ay we live in interesting economic times would be an understatement. Confidence is low and money is tight. And retail stocks often show investor nerves more prominently than other markets. But it isn’t all bad news: volatility in the market can serve to make the life of the spread better more exciting. So with the week ahead laden with data, we asked the trading experts what to expect.
Jamieson Blake of London Capital Group says: “Investors may have looked at Burberry’s share prices as relentless earlier this year, but after a peak in late July, the company took a turn for the worse. With a trading update tomorrow, hopefully the high end retailer can brush off reports from the Paris fashion show that luxury brands could be hit by the global slowdown fears and reinstate optimism that looking good isn’t going out of fashion.”
TOMORROW: MARKS & SPENCER
Michael Hewson of CMC Markets says: “Marks and Spencer, like a lot of other retailers, has felt the pressure of the consumer slowdown in recent months, especially on the clothing side from cheaper brands like Primark. Despite this, the shares have remained remarkably resilient in the face of higher costs and price-sensitive consumers.”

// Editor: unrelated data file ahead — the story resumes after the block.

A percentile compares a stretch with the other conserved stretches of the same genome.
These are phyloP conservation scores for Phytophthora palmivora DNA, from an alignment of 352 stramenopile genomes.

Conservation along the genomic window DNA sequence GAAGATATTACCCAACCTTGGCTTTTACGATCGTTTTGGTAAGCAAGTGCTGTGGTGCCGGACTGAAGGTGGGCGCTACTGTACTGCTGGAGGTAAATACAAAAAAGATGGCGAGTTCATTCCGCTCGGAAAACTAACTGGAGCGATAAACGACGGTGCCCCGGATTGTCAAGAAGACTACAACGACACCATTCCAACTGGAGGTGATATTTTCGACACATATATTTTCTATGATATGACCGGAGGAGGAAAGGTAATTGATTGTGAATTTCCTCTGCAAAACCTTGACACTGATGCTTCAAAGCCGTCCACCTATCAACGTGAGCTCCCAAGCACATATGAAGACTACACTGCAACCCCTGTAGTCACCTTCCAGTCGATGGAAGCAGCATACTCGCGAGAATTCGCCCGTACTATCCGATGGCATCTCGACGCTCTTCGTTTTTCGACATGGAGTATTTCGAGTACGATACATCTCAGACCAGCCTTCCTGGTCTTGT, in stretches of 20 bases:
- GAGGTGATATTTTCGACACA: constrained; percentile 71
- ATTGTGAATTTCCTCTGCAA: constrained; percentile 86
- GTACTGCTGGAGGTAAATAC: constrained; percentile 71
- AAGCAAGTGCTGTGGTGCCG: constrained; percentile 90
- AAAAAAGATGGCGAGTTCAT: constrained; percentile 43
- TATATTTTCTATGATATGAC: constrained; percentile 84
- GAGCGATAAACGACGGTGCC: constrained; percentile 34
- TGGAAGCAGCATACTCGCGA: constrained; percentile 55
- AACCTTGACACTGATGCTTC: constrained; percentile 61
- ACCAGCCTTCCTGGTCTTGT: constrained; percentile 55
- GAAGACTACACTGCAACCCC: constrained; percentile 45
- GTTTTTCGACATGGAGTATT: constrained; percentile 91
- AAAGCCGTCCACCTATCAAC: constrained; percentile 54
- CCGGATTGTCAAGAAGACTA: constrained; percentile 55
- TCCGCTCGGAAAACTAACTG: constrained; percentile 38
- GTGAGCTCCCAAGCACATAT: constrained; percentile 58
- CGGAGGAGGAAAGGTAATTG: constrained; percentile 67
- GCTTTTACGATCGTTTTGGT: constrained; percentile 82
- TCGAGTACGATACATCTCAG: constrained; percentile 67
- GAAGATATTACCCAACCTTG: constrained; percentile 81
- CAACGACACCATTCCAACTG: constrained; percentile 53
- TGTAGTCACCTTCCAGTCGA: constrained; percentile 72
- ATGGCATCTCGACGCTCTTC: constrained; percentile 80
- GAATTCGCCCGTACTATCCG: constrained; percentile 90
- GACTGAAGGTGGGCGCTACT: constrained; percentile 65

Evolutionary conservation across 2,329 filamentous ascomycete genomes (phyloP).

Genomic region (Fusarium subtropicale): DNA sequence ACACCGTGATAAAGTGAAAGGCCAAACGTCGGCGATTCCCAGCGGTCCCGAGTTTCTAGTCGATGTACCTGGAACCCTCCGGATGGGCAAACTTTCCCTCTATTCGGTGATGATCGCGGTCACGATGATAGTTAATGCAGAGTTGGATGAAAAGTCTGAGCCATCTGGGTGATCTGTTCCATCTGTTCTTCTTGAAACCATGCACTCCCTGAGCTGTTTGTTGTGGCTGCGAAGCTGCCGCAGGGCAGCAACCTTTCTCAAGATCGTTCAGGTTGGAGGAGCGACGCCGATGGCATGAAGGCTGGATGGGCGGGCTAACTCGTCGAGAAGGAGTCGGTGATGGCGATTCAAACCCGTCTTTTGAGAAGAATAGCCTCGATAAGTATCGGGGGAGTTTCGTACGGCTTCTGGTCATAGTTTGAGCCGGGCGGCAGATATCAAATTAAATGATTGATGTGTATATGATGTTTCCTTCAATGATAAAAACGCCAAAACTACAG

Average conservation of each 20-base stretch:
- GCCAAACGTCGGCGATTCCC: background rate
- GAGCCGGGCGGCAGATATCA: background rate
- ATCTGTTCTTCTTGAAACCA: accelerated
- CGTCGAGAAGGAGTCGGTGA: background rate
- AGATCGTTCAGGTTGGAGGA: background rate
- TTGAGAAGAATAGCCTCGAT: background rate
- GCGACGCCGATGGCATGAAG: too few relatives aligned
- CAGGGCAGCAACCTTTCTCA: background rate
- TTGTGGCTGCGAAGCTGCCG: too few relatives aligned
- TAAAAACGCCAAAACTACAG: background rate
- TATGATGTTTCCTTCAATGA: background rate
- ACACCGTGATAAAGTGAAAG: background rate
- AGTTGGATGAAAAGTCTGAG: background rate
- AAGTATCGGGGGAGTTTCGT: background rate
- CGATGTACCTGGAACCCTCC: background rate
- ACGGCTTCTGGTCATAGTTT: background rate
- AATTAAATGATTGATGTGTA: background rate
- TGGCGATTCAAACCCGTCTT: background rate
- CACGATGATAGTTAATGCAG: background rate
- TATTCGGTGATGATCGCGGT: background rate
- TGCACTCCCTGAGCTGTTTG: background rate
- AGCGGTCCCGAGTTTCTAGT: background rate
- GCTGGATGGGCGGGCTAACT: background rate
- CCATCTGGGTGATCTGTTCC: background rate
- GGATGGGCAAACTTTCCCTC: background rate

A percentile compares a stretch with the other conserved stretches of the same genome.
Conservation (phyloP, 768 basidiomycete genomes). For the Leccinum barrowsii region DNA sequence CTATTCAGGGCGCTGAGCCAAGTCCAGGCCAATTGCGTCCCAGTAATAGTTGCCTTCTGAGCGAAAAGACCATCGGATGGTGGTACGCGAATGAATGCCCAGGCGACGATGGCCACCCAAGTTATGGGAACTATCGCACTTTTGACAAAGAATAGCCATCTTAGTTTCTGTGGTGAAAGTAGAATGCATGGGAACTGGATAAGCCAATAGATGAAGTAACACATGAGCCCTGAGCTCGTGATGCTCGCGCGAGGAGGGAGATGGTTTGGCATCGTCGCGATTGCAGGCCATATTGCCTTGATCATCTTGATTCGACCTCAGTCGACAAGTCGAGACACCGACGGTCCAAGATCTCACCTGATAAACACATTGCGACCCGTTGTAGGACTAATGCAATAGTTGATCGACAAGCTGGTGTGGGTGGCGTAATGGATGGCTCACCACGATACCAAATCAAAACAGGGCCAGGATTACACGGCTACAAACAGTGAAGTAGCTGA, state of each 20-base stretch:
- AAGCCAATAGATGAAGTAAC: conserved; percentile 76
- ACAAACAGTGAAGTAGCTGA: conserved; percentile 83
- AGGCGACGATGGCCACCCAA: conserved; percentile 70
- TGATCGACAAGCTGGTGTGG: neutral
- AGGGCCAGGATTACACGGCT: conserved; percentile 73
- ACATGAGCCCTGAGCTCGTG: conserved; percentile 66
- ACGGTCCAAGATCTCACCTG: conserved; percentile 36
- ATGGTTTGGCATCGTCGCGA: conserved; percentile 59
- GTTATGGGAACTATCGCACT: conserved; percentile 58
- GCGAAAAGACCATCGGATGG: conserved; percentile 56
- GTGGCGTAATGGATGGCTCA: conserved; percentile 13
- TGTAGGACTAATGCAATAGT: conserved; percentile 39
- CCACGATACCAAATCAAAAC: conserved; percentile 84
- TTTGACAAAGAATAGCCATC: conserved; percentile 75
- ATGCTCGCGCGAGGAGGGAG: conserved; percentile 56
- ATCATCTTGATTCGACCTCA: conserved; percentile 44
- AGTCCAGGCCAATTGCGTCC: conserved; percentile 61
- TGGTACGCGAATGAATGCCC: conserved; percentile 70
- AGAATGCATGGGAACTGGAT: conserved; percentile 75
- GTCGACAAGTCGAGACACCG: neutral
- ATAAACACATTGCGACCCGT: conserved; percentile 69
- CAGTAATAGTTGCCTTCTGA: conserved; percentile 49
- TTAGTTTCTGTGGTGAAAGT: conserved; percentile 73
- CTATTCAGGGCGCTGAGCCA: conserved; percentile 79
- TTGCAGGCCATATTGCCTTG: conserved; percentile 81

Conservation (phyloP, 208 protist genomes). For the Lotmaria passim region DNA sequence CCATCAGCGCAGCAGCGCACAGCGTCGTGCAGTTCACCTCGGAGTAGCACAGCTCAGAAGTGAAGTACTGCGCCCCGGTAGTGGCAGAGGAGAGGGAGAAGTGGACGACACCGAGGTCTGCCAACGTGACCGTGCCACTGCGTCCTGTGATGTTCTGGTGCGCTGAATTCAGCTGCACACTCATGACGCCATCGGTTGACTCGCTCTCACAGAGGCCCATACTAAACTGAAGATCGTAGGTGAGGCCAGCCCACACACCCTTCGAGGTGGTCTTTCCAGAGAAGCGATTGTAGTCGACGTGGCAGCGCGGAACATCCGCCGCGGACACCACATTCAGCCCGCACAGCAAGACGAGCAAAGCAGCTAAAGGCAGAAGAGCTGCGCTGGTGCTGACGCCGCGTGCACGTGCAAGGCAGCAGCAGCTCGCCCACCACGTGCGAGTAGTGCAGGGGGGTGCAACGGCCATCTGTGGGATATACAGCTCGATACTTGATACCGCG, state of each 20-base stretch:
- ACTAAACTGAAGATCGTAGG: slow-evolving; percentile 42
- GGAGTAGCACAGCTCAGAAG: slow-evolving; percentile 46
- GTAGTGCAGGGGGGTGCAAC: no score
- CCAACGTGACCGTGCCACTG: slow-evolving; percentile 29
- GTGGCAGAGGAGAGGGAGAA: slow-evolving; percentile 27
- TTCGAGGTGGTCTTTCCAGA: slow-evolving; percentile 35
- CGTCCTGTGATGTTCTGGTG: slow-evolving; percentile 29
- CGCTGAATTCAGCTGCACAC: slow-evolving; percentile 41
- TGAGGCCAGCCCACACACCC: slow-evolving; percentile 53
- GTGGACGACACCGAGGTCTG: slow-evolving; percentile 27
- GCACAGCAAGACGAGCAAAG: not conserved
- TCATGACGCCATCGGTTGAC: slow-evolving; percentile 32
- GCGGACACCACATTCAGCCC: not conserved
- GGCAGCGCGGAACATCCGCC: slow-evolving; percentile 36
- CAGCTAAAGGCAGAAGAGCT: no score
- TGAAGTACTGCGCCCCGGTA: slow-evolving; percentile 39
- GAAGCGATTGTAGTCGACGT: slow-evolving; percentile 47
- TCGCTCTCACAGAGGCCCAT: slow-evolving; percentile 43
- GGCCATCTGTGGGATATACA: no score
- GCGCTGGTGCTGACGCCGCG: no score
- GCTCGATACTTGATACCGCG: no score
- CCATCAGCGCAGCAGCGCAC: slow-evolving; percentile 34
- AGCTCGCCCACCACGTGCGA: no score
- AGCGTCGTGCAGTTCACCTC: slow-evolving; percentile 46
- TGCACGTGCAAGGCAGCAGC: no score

THURSDAY: WH SMITH
Angus Campbell of London Capital Group says: “Like many high street retailers, WH Smith is facing tough times during this consumer downturn. Not only are fewer people going to the shops, but fewer people are going through the UK’s airports, so WH Smith is feeling the pinch. Nonetheless, one of the UK’s oldest retail and news shops has continued to fend off stiff competition from supermarkets and other outlets following the demerger of its distribution arm in 2006 and the introduction of new concept stores. Its share price has been remarkably resilient to the recent sell off and remains firmly above the £5 mark.”
Ian O’Sullivan of Spread Co says: “High-street retailer Mothercare saw its share-price get hammered after announcing a pretty awful trading statement last week. The outlook for Thursday’s numbers therefore looks pretty bleak. Despite the shares being 41 per cent cheaper than a week ago, there is still too much uncertainty to be buying them.”
Will Heddon of IG Markets says: “Asos is a great company. It is well run and has delivered fantastic returns since its flotation. The market slide it experienced this summer has only served to place it in great value territory. Investors will be looking for good numbers to return the share to the levels seen earlier this year. Its low-overhead, off-high street nature may shelter it from the harsh winter facing the more traditional retailers. The lack of a dividend, however, may deter the more cautious investors not willing to take purely capital exposure.”